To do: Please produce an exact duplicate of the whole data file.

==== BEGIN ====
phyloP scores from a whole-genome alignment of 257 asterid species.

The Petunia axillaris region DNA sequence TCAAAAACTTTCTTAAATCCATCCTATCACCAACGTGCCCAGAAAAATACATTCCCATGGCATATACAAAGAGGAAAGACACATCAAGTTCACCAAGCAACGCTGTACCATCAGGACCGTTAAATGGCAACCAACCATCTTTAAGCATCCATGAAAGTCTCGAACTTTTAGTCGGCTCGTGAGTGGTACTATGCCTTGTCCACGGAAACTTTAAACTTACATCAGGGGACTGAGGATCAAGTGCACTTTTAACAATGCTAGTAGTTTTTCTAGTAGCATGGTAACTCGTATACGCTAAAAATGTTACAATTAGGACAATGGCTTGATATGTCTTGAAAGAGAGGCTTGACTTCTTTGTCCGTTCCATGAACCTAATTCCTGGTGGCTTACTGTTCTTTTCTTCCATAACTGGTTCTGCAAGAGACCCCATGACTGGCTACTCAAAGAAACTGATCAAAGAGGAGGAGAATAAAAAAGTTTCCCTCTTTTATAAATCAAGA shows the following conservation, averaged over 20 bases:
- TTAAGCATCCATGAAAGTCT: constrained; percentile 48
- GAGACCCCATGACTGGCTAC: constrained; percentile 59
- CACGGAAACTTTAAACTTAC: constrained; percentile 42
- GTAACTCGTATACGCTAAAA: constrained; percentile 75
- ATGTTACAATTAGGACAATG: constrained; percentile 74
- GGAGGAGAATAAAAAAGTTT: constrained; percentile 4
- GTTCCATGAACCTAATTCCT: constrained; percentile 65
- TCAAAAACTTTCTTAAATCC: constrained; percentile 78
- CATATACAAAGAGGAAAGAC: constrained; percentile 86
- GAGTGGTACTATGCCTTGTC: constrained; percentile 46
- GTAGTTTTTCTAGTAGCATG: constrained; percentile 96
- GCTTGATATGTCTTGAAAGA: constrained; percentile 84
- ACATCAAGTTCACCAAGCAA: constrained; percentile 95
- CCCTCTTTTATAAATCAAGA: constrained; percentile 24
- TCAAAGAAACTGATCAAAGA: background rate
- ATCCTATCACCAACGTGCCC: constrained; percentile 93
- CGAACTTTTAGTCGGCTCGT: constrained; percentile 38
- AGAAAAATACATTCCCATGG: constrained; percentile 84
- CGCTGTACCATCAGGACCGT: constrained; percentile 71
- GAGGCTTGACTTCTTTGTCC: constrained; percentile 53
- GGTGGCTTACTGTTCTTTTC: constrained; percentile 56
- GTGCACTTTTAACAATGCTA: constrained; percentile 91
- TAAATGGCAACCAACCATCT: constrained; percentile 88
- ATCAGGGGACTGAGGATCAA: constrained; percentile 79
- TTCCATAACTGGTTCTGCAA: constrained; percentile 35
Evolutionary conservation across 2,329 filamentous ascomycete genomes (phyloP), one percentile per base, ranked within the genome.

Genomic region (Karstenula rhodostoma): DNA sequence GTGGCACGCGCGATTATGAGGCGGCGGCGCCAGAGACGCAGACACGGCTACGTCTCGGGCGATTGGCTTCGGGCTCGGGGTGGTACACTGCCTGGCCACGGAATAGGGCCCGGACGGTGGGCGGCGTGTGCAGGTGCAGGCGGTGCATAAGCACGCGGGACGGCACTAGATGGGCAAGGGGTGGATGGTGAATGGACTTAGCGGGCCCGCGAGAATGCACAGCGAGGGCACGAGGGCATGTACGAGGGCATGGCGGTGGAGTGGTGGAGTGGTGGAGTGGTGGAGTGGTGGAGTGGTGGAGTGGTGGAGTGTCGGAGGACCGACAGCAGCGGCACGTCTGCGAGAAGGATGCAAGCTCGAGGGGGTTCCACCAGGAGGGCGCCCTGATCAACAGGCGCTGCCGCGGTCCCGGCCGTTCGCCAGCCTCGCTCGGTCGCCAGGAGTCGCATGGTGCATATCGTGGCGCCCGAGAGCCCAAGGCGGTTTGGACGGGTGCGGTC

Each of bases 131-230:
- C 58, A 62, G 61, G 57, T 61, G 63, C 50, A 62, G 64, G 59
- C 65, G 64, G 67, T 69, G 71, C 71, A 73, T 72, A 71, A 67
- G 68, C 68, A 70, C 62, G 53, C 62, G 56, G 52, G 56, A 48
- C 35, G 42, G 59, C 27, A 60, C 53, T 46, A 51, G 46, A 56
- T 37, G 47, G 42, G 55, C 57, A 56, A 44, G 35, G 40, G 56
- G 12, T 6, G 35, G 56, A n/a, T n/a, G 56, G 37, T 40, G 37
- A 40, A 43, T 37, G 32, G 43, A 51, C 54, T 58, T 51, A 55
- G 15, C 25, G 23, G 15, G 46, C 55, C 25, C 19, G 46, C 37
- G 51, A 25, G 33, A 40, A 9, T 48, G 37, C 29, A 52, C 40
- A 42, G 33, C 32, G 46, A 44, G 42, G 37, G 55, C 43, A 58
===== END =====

phyloP scores from a whole-genome alignment of 257 asterid species.

The Petunia axillaris region DNA sequence TCAAAAACTTTCTTAAATCCATCCTATCACCAACGTGCCCAGAAAAATACATTCCCATGGCATATACAAAGAGGAAAGACACATCAAGTTCACCAAGCAACGCTGTACCATCAGGACCGTTAAATGGCAACCAACCATCTTTAAGCATCCATGAAAGTCTCGAACTTTTAGTCGGCTCGTGAGTGGTACTATGCCTTGTCCACGGAAACTTTAAACTTACATCAGGGGACTGAGGATCAAGTGCACTTTTAACAATGCTAGTAGTTTTTCTAGTAGCATGGTAACTCGTATACGCTAAAAATGTTACAATTAGGACAATGGCTTGATATGTCTTGAAAGAGAGGCTTGACTTCTTTGTCCGTTCCATGAACCTAATTCCTGGTGGCTTACTGTTCTTTTCTTCCATAACTGGTTCTGCAAGAGACCCCATGACTGGCTACTCAAAGAAACTGATCAAAGAGGAGGAGAATAAAAAAGTTTCCCTCTTTTATAAATCAAGA shows the following conservation, averaged over 20 bases:
- TTAAGCATCCATGAAAGTCT: constrained; percentile 48
- GAGACCCCATGACTGGCTAC: constrained; percentile 59
- CACGGAAACTTTAAACTTAC: constrained; percentile 42
- GTAACTCGTATACGCTAAAA: constrained; percentile 75
- ATGTTACAATTAGGACAATG: constrained; percentile 74
- GGAGGAGAATAAAAAAGTTT: constrained; percentile 4
- GTTCCATGAACCTAATTCCT: constrained; percentile 65
- TCAAAAACTTTCTTAAATCC: constrained; percentile 78
- CATATACAAAGAGGAAAGAC: constrained; percentile 86
- GAGTGGTACTATGCCTTGTC: constrained; percentile 46
- GTAGTTTTTCTAGTAGCATG: constrained; percentile 96
- GCTTGATATGTCTTGAAAGA: constrained; percentile 84
- ACATCAAGTTCACCAAGCAA: constrained; percentile 95
- CCCTCTTTTATAAATCAAGA: constrained; percentile 24
- TCAAAGAAACTGATCAAAGA: background rate
- ATCCTATCACCAACGTGCCC: constrained; percentile 93
- CGAACTTTTAGTCGGCTCGT: constrained; percentile 38
- AGAAAAATACATTCCCATGG: constrained; percentile 84
- CGCTGTACCATCAGGACCGT: constrained; percentile 71
- GAGGCTTGACTTCTTTGTCC: constrained; percentile 53
- GGTGGCTTACTGTTCTTTTC: constrained; percentile 56
- GTGCACTTTTAACAATGCTA: constrained; percentile 91
- TAAATGGCAACCAACCATCT: constrained; percentile 88
- ATCAGGGGACTGAGGATCAA: constrained; percentile 79
- TTCCATAACTGGTTCTGCAA: constrained; percentile 35
Evolutionary conservation across 2,329 filamentous ascomycete genomes (phyloP), one percentile per base, ranked within the genome.

Genomic region (Karstenula rhodostoma): DNA sequence GTGGCACGCGCGATTATGAGGCGGCGGCGCCAGAGACGCAGACACGGCTACGTCTCGGGCGATTGGCTTCGGGCTCGGGGTGGTACACTGCCTGGCCACGGAATAGGGCCCGGACGGTGGGCGGCGTGTGCAGGTGCAGGCGGTGCATAAGCACGCGGGACGGCACTAGATGGGCAAGGGGTGGATGGTGAATGGACTTAGCGGGCCCGCGAGAATGCACAGCGAGGGCACGAGGGCATGTACGAGGGCATGGCGGTGGAGTGGTGGAGTGGTGGAGTGGTGGAGTGGTGGAGTGGTGGAGTGGTGGAGTGTCGGAGGACCGACAGCAGCGGCACGTCTGCGAGAAGGATGCAAGCTCGAGGGGGTTCCACCAGGAGGGCGCCCTGATCAACAGGCGCTGCCGCGGTCCCGGCCGTTCGCCAGCCTCGCTCGGTCGCCAGGAGTCGCATGGTGCATATCGTGGCGCCCGAGAGCCCAAGGCGGTTTGGACGGGTGCGGTC

Each of bases 131-230:
- C 58, A 62, G 61, G 57, T 61, G 63, C 50, A 62, G 64, G 59
- C 65, G 64, G 67, T 69, G 71, C 71, A 73, T 72, A 71, A 67
- G 68, C 68, A 70, C 62, G 53, C 62, G 56, G 52, G 56, A 48
- C 35, G 42, G 59, C 27, A 60, C 53, T 46, A 51, G 46, A 56
- T 37, G 47, G 42, G 55, C 57, A 56, A 44, G 35, G 40, G 56
- G 12, T 6, G 35, G 56, A n/a, T n/a, G 56, G 37, T 40, G 37
- A 40, A 43, T 37, G 32, G 43, A 51, C 54, T 58, T 51, A 55
- G 15, C 25, G 23, G 15, G 46, C 55, C 25, C 19, G 46, C 37
- G 51, A 25, G 33, A 40, A 9, T 48, G 37, C 29, A 52, C 40
- A 42, G 33, C 32, G 46, A 44, G 42, G 37, G 55, C 43, A 58